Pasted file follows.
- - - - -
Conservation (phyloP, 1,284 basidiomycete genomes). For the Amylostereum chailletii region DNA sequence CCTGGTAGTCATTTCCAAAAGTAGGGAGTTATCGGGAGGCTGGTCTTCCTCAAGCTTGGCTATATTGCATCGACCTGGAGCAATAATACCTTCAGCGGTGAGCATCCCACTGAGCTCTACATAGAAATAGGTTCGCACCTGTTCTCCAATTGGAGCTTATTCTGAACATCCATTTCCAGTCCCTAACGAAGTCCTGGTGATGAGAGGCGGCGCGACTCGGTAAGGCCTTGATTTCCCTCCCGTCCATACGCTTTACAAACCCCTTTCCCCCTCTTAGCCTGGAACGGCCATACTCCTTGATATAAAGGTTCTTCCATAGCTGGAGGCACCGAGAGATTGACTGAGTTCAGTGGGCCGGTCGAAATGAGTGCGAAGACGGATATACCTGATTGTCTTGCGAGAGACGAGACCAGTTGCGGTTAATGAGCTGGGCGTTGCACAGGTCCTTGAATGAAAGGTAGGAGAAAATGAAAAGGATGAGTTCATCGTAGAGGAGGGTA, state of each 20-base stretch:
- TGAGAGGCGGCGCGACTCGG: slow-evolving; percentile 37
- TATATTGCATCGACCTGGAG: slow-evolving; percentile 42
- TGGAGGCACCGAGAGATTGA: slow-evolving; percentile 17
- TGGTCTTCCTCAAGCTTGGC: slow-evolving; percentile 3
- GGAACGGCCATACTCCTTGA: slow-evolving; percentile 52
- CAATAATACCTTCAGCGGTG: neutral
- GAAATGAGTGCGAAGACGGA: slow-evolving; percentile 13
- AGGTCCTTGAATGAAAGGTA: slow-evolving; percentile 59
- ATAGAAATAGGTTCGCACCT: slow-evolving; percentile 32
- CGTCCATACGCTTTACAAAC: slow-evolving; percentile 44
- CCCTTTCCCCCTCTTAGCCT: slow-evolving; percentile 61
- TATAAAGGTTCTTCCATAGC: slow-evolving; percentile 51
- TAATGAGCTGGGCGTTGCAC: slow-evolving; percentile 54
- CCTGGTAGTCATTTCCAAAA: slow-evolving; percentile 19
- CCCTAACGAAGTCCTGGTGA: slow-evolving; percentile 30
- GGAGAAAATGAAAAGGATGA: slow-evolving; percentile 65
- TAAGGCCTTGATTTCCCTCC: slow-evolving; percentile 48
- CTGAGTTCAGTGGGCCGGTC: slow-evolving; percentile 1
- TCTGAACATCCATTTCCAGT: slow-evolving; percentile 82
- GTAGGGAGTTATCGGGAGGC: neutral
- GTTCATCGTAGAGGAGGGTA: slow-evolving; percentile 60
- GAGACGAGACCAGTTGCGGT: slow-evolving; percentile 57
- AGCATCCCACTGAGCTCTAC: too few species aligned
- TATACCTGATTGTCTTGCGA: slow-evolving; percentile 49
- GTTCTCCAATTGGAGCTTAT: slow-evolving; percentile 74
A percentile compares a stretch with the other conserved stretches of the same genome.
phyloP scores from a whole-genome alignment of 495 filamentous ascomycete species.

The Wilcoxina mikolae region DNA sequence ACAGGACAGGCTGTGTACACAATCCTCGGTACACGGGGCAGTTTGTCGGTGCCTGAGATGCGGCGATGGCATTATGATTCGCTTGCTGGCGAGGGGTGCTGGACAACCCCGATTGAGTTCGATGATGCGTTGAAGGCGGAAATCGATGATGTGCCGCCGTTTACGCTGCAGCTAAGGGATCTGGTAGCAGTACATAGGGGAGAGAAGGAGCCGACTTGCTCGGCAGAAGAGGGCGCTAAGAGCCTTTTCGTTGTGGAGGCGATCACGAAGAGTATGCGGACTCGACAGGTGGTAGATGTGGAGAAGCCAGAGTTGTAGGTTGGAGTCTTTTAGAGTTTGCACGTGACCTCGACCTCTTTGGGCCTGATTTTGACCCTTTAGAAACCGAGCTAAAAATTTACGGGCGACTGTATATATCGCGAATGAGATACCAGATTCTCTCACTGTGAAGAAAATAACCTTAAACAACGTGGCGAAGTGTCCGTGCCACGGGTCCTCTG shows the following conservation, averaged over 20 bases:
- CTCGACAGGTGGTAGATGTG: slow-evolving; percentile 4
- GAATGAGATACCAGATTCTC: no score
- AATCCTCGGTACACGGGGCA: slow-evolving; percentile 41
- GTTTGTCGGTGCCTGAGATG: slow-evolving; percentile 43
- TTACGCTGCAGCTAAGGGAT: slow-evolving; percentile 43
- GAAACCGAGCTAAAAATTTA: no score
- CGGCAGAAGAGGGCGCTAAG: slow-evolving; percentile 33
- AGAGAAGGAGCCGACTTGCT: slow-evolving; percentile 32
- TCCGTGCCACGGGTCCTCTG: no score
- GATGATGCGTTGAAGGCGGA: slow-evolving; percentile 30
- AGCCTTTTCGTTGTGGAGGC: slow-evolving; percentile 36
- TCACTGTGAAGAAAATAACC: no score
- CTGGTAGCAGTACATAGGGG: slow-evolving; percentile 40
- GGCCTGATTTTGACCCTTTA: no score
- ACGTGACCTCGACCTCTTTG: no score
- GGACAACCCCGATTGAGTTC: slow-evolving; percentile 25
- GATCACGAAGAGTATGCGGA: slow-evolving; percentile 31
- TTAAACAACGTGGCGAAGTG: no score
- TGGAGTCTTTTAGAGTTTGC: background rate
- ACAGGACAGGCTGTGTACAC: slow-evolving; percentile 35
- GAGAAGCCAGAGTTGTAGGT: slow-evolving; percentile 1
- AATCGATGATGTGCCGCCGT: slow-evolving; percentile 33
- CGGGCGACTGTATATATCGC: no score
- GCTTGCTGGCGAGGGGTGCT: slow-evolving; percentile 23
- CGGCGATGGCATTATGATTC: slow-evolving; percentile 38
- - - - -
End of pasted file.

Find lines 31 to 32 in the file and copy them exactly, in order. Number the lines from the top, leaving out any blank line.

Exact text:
- GAATGAGATACCAGATTCTC: no score
- AATCCTCGGTACACGGGGCA: slow-evolving; percentile 41